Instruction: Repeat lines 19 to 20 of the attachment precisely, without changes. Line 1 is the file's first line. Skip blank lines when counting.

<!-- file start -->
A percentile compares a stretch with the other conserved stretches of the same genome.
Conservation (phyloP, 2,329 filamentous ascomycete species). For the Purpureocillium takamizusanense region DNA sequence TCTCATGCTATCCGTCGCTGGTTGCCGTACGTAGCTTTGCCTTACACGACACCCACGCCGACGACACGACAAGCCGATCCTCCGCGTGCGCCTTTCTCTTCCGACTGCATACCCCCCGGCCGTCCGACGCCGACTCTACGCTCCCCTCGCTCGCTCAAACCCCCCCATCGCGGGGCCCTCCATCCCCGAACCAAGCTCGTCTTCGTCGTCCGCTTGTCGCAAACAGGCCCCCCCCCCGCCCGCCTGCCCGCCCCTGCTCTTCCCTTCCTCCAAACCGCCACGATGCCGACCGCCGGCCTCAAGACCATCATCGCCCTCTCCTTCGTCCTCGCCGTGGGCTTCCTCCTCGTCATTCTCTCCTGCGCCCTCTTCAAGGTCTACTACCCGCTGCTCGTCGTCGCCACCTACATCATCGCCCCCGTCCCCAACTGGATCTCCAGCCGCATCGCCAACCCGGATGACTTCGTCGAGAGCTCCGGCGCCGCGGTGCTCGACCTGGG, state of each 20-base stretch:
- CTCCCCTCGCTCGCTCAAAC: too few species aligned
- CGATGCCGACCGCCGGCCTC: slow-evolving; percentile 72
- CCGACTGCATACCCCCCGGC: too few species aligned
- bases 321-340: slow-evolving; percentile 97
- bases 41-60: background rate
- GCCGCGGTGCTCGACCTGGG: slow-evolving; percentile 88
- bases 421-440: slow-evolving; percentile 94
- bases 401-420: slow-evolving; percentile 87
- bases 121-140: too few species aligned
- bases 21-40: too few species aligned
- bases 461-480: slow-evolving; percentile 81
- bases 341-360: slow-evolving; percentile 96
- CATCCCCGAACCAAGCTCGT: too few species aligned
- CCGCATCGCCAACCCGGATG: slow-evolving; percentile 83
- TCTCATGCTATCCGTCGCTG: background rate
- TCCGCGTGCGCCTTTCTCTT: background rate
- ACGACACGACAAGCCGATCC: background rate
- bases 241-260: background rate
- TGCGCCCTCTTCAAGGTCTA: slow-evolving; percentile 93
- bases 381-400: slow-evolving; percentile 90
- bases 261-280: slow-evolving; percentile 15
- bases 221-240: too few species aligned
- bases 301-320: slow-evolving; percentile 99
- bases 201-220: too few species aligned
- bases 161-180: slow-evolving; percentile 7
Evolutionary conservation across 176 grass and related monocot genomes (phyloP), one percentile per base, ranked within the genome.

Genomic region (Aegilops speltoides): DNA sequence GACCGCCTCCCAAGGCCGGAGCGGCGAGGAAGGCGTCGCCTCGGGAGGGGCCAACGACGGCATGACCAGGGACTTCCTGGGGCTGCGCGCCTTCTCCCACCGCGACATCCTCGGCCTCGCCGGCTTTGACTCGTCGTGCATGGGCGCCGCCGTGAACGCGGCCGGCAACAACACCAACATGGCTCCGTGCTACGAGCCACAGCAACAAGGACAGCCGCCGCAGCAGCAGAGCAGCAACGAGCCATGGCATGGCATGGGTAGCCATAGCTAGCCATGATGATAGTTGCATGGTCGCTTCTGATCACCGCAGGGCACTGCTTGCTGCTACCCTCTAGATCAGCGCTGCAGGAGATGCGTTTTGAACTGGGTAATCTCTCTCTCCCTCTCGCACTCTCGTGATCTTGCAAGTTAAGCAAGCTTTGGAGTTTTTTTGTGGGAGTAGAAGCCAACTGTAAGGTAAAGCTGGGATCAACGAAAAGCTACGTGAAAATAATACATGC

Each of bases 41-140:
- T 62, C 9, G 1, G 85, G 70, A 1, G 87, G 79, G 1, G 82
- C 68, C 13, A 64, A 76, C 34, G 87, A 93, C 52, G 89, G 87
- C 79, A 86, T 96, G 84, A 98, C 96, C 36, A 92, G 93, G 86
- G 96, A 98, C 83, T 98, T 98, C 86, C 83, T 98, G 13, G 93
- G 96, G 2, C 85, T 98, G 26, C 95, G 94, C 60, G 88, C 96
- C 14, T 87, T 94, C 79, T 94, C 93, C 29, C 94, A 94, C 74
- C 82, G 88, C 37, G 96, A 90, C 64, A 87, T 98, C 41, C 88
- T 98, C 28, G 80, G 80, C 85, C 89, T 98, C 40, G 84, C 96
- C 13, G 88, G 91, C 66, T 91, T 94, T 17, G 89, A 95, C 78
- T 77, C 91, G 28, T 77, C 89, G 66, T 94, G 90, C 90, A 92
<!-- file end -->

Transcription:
- ACGACACGACAAGCCGATCC: background rate
- bases 241-260: background rate